Kind of like how Tron is good and the Tron game is good only for Tron fans, James Bond is good and Quantum of Solace is good only for Bond faithful. How Activision manages to mess up this license over and over again astounds me, and whoever thought that putting Call of Duty mechanics into a Bond game should be shot, but it’s still Bond.
There’s no sneaking around in this game. You move down corridor after corridor shooting stuff through to the conclusion, and that’s not very Bond-like, but as a big fan of the movie, there were still some kicks to be had going back to the sets and playing through them myself.
If only someone could take Bond away from Activision and make a proper spy game, we could go from guilty pleasure, to great game.
It’s fun because there is the occasional moment when exploring a reasonable vision of hell is a really cool experience. Anyone who has read Dante will not appreciate the way the literature is portrayed, perhaps, but the visual side of things is quite strong, and some of the bosses are very impressive.
And it’s a well made game, just highly derivative. Playing it makes you feel like you should be playing God of War, but you’ll enjoy this anyway.
Cricket games don’t get a big budget, for obvious reasons. Only appealing to a few smaller game playing markets, what inevitably happens is that these games cut corners and play nowhere near as well as a FIFA or
NHL game does.
And despite that it’s a reasonable game of cricket at its core. Batting, especially, is a better approximation of the real sport than many games with ten times the development budget.
It’s clearly a labour of love for the developers, which is why it’s such a pity that every moment you’ll wish this game had an extra six months of development time with a team twice the size, but this works and is good fun. A guilty pleasure simply because it’s a 6/10 that cricket fans will lap up.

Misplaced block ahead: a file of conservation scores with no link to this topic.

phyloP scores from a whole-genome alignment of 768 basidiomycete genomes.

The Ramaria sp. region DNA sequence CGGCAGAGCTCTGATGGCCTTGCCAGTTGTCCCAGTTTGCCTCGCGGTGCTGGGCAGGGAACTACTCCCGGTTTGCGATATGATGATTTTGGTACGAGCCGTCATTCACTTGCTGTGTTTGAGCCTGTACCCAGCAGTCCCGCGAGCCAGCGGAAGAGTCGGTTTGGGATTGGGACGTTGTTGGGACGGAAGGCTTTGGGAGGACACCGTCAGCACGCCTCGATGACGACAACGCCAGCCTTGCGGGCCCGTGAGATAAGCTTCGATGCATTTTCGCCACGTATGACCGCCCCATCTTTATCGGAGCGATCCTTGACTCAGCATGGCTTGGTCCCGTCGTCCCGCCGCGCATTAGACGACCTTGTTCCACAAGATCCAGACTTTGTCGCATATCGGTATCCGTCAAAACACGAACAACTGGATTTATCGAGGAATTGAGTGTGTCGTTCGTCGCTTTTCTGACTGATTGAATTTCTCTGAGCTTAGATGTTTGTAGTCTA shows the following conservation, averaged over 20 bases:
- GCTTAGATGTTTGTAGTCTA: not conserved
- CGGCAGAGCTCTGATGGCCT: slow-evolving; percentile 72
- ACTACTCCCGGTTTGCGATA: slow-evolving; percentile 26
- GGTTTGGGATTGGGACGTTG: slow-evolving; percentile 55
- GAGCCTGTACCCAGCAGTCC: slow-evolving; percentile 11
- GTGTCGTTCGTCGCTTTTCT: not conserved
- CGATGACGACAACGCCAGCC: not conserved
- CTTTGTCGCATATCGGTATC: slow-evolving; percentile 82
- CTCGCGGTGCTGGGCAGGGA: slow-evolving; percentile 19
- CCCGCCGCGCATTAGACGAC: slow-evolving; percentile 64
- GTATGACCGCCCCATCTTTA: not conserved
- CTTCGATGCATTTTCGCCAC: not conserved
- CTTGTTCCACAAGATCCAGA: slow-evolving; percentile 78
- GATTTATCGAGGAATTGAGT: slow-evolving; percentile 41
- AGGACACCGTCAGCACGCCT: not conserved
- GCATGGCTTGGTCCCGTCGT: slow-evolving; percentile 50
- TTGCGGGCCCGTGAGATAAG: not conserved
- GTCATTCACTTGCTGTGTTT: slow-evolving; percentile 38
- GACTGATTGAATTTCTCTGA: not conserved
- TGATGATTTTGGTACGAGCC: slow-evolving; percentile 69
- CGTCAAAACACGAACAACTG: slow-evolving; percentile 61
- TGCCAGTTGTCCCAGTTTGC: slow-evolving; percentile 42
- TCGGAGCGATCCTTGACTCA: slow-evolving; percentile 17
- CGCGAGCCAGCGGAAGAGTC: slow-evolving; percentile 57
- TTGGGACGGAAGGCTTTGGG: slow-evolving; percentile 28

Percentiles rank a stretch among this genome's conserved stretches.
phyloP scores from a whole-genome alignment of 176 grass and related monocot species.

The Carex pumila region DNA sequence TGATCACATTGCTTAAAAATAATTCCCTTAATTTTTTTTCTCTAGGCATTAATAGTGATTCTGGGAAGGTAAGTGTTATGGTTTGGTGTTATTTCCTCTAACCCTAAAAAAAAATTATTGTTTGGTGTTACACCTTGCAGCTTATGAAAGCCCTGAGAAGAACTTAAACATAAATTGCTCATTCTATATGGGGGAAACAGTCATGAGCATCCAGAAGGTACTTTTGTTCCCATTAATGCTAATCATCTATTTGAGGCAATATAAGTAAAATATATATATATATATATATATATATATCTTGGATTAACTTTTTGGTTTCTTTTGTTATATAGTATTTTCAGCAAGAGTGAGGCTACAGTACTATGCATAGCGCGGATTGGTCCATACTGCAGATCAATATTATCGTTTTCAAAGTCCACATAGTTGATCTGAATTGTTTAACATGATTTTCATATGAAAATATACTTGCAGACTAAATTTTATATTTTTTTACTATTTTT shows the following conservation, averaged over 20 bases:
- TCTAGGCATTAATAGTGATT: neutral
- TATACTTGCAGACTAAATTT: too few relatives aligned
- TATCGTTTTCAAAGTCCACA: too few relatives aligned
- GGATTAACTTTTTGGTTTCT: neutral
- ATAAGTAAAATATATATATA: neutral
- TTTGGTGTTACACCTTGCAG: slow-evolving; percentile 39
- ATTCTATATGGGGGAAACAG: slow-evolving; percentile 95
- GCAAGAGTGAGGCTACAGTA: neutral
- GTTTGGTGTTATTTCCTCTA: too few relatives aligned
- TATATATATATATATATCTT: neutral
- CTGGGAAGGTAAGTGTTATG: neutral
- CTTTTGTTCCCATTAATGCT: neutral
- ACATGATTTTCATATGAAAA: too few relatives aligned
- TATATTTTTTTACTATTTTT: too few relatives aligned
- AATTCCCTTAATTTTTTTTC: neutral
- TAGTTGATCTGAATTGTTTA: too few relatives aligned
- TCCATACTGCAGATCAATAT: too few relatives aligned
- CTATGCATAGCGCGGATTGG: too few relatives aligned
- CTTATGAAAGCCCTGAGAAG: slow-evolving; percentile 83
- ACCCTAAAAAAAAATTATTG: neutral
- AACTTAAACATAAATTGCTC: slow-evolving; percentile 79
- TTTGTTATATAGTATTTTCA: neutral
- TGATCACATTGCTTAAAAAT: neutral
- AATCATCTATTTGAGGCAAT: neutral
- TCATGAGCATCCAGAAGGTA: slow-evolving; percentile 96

Final Fantasy XIII
This is a guilty pleasure because I like this game, and every time I say so on the Internets the statement is met with a chorus of derision. But I’ll say it again: I like Final Fantasy XIII. For the most part, I liked the characters. I liked the story, I liked the world, and most of all, I liked the combat.
I liked that it took time to get going, and then I liked how linear it was, because it meant there was no pretentiousness about this game – it wore what it was on the sleeve, and unfortunately that put a lot of people off.
So, like a guilty soul I keep sneaking back to this game and playing it a bit longer, knowing that the world would go all Sheldon Cooper on me if they found out.
But then there’s also no other game that takes such solid pokes at the entire games industry. Huperdimension is one great long pisstake at an industry that at times takes itself far too seriously, and though the gameplay doesn’t match up with that premise in terms of innovation and intelligence, it holds things together well enough to get through to the end.
The (deliberately exaggerated) anime clichés are fun, and the game is entertaining. Though I’d recommend Artelier Rorona or Ar Tonelico Qoga over this game in a heartbeat, the comic value of Hyperdimension Neptunia means I might well have played this even more than those others.
So, are there any games that you enjoy or play a lot, but know in your heart and soul are bad games? Let us know in the comments below.